Aldo, getting copies.


Ryan with $13,000 US in the local currency.

Then there was the little business of picking up the money. The estimate for all the materials for our 400sq ft house, the septic system, and the labor came to $13,000, so we had wired that amount to our lawyer since our contractor doesn’t have a bank account. We had Aldo pull out the money and he handed over a neat pile of 130 crisp US $100 bills. Our contractor Don Emilio said we would get better prices if we paid in the local Cordobas and suggested we first change as much as possible. Aldo called his brother in law, Michael the money changer, who he claimed always gave him the family rate. A few minutes later Michael showed up with a fanny pack full of local colorful cash. He didn’t have nearly enough on him, and had to run back and forth a few times collecting it all. Unfortunately, he was never able to come up with enough big bills and we ended up with a huge stack of local money. Aldo wrapped it up in a newspaper for us and we walked out with Ryan trying to pretend it was his lunch!

In Nicaragua there is no Home Depot. Ryan likes saying that it’s as if a Home Depot store were blown up and spread across an entire city with each department separated by multiple blocks of crazy one-way streets filled with fast-driving, loud-honking taxis, horse-drawn carts, boys on bicycles, women with trays of fresh cut watermelon balanced on their heads, street vendors, shoe shines, and giggling school girls in uniform smiling at the perplexed gringos wishing they weren’t rolling with so much cash.

At the bloqueria, where they sell bloques (of course!), Don Emilio suggested we stay in the car as the price would have instantly gone up if they saw gringos.


We hung out at the lumber store for a while.

Then we cruised to the tile store. There wasn’t a whole lot of selection. We knew we wanted a red tile floor and picked that out immediately. Then we looked for bathroom tile. Ryan and I both liked the blue, and picked out this combination, the little squares for the floor and the other with the pattern for the walls. Of course, they didn’t have it in stock.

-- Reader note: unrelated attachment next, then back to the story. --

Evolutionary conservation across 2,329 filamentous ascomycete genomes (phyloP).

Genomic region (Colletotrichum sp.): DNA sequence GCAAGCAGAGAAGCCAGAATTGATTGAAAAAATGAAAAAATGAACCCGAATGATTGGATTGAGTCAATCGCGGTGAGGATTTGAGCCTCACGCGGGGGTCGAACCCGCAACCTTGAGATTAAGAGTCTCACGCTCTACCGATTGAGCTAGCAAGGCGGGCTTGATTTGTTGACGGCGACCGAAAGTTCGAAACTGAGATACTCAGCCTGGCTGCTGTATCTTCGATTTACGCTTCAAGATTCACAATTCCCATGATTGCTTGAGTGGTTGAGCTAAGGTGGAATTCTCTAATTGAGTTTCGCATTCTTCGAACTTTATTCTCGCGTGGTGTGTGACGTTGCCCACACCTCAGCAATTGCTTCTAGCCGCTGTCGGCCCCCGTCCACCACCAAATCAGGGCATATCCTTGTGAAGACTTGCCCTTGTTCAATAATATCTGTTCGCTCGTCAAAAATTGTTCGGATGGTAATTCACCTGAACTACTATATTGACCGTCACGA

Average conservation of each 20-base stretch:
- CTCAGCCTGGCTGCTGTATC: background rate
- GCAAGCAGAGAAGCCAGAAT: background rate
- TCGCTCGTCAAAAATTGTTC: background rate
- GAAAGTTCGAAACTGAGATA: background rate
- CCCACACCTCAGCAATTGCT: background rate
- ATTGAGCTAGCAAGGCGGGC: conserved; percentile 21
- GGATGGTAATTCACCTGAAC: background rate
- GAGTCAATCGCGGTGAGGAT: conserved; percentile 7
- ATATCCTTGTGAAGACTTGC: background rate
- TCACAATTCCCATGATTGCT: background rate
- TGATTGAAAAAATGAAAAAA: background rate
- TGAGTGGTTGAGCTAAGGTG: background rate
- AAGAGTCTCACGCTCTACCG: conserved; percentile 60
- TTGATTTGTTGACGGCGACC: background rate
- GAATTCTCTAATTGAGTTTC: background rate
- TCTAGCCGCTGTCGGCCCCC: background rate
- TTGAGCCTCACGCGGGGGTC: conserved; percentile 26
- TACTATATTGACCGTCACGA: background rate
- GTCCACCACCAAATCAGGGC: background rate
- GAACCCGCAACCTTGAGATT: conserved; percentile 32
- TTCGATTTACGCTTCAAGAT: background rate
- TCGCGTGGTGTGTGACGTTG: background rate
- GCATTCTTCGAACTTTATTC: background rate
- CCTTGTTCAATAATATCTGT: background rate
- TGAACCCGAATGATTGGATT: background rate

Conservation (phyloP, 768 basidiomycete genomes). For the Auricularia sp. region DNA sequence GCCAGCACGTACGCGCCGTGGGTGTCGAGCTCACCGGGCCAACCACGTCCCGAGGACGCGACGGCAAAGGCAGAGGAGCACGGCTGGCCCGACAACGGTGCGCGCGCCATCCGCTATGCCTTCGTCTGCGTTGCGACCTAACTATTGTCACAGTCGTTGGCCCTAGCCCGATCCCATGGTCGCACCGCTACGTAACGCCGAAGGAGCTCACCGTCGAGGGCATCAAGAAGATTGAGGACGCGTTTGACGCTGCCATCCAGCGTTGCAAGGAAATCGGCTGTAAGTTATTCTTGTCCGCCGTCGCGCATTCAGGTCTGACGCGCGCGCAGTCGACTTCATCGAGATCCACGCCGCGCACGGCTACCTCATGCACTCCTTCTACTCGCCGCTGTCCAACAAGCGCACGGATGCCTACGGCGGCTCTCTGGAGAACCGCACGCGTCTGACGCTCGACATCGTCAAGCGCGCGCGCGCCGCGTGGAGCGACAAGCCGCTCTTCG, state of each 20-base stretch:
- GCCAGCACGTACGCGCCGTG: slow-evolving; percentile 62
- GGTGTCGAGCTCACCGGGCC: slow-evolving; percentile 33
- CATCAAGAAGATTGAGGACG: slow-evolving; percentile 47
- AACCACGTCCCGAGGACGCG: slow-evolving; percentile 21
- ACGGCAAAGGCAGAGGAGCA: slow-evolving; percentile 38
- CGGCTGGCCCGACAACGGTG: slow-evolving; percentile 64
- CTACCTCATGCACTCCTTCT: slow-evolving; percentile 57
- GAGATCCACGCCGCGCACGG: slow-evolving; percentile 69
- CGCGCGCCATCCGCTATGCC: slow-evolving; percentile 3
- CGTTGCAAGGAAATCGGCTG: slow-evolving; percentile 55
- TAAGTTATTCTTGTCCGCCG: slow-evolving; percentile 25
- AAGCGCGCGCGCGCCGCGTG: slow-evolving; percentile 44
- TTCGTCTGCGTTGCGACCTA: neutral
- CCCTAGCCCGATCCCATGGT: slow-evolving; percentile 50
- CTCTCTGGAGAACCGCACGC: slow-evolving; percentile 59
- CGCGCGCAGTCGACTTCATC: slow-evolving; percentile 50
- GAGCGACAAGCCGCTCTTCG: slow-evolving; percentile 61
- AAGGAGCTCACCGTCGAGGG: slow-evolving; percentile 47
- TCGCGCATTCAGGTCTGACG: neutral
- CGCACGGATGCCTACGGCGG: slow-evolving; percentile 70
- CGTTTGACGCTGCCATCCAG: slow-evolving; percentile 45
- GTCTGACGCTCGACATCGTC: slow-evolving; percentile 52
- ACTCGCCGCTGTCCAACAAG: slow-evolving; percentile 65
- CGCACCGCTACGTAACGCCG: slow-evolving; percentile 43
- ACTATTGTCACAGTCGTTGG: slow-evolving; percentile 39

They did, however, have the same thing in pinkish tan. We never would have picked it, but it did match a bit better with the floor tile, so we paid cash and carefully loaded the truck with the heavy boxes of tile. That store also had toilets, but Don Emilio insisted they were cheaper somewhere else. That would be a reoccurring theme of our shopping adventures with Don Emilio. We might be in a store that had a few things we needed but he would insist on only getting one item, assuring us the rest were cheaper elsewhere. He just didn’t understand that time (not to mention gas and hassle) are worth money and it might be better just to pay a few more pennies at one store than driving all over town.


“Trapo” wasn’t sure why we found the paint choices so funny and was really encouraging us to choose the bright orange color!

We went to the paint store. Ryan is holding up the color choices. Home Depot probably would have had about 300 different shades of white to choose from. Our choice was quite a bit easier. Once we eliminated all the colors we didn’t like (purple, red, yellow, etc.), the only thing we were left with was white. Bone white, inside and out. Simple and clean.

We were just starting to get to know Don Emilio at this point. We already knew he was the pastor of the church and Shay had told us that he couldn’t read or write. I had asked a member of his congregation how he could possibly be the pastor if he couldn’t read the Bible. That’s easy, he said, “divine inspiration!” Of course, why didn’t I think of that? Regardless of whether or not I believed he had a direct line to God, I was starting to really like Don Emilio and beginning to trust him completely. He was definitely charismatic and had a constant smile and infectious loud uninhibited laugh (which was very often directed at the two silly gringos).